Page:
A while ago the BBC put on a short but superb series on collectors which was not really the stamps/cigarette cards/bottles angle but concentrated on the big boys at the connoisseur end of the market. I remember one on antiques and another on paintings but the one enjoyed the most, and which I still have on tape (somewhere), featured a collector of Faberge eggs. I have looked on and off ever since for a good, inexpensive book with colour illustrations and I have found one in the shape of Faberge by Alexander von Solodkoff (Pyramid £9.95). While probably not as complete as the £30 coffee table jobs this one seems to fit the bill. Most of the eggs and other work are shown in some excellent photographs and the text is well written, informative and not at all pretentious. The workmanship of the pieces is of of course fantastic and they are perfect even under magnifying lenses. This is lovely work and one wonders if we will see its like again.

I can't go a whole issue without mentioning Phil Dick and the latest news is very good. There is nothing like the feeling of finding a book after a long search. I experienced that in Berkeley when I was lucky enough to find a copy of Philip K Dick: Electric Shepherd. Sadly the book has four pages overprinted but at $5 I wasn't much bothered. I believe this is one of the rarest books on the author and I was overjoyed to find it though on reading it I find that it is, ummm, pretty weird. It is best described as 'very sixties' and I suspect that some substances were used during its compilation. Interesting and certainly a find but I still rate the Olander and Greenberg book for engaging viewpoints. On the non-collector front, Phil Dick books continue to appear. A Handful of Darkness has just been re- issued and Confessions of a Crap Artist is promised from Paladin in January. Also just out is Michael Bishop's Philip K Dick is Dead, Alas which features PKD as a character in an alternative history plot. Though it may be wise to wait until I hear from them, there is a Philip K Dick Society at PKDS, P.O. Box 232517, Encinitas, CA 92023 USA which offers a newsletter and the usual bumf. Finally on this subject, I noticed in a small science fiction shop in Harvard that Valis has been made into an Opera and has been performed on several occasions in Paris. Sadly, the tapes were completely sold out but I think that may be going a little far even for me.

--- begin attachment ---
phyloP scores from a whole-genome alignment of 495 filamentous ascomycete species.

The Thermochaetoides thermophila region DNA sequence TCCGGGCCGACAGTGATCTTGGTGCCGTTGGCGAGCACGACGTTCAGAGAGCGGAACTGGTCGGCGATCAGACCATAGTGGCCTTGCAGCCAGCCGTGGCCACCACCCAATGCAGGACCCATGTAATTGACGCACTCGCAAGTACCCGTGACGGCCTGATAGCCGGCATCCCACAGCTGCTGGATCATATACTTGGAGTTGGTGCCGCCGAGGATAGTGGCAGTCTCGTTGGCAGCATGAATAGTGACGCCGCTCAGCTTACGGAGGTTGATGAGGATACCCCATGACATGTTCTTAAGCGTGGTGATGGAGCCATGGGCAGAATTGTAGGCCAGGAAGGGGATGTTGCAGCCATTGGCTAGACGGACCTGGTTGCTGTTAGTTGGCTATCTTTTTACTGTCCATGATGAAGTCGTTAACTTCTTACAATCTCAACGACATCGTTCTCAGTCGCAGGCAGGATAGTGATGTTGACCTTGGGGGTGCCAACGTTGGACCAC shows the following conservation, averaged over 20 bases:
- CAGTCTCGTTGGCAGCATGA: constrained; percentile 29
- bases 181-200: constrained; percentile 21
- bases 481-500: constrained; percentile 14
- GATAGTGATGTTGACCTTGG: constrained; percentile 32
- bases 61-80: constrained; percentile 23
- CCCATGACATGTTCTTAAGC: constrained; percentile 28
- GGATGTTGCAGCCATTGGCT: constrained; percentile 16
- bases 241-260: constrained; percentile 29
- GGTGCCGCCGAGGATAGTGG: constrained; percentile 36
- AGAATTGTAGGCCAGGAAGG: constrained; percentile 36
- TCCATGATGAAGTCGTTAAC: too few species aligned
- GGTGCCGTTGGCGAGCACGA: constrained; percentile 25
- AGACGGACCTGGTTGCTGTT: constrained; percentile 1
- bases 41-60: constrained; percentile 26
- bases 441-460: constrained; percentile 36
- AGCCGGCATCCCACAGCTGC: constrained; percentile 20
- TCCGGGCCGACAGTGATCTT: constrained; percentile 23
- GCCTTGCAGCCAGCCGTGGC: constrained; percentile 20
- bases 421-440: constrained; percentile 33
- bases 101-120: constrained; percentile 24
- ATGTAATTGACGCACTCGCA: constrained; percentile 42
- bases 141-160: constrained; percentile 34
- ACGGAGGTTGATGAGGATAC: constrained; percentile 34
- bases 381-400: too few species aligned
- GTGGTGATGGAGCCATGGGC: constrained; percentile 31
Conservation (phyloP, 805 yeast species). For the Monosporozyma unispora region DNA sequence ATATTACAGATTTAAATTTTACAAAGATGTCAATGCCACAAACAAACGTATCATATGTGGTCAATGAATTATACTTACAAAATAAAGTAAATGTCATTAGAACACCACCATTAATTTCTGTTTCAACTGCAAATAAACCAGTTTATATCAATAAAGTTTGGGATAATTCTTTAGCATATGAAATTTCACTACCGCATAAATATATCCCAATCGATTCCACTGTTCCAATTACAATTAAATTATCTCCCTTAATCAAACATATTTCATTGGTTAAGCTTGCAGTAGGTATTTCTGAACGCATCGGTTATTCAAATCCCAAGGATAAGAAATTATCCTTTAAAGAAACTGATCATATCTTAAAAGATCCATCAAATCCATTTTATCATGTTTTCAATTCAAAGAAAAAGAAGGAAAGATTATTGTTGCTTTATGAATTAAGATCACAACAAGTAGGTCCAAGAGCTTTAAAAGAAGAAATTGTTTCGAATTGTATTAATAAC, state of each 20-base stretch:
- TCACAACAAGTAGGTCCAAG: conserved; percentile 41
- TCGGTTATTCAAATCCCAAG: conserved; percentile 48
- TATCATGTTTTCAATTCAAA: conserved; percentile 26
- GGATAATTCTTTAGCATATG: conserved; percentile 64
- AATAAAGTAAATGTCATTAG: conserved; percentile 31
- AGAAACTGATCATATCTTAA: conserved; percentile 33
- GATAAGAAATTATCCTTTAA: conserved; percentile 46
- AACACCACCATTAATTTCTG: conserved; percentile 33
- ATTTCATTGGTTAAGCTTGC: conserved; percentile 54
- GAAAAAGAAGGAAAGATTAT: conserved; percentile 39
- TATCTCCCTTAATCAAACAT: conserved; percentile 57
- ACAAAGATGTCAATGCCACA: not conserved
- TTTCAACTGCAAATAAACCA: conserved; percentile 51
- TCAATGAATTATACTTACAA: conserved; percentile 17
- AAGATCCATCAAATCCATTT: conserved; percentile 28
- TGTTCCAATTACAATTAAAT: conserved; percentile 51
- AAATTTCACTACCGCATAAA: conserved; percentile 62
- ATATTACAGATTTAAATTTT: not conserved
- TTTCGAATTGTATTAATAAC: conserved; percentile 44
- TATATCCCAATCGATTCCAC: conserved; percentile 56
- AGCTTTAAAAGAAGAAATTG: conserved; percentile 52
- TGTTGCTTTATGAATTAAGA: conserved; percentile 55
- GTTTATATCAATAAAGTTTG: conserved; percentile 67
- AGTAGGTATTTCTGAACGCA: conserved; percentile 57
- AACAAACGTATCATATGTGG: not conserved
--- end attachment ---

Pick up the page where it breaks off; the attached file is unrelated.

I have never read a book on cycling as good as Kings of the Road by Robin Magowan and Graham Watson (Springfield Books, £9.95) and it has the added bonus of being bang up to date. Individual chapters cover the stars, the major races and of course the Tour de France. The text is full of valuable facts and explains the background to the races like never before. The writers, whom I have never come across before, obviously know their stuff and this is also reflected in the choice of excellent black and white photographs. There are only a few colour pictures which is sad and I would have gladly paid a little more to get a better selection, but you can't have everything. Highly recommended and an essential purchase for cycling fans.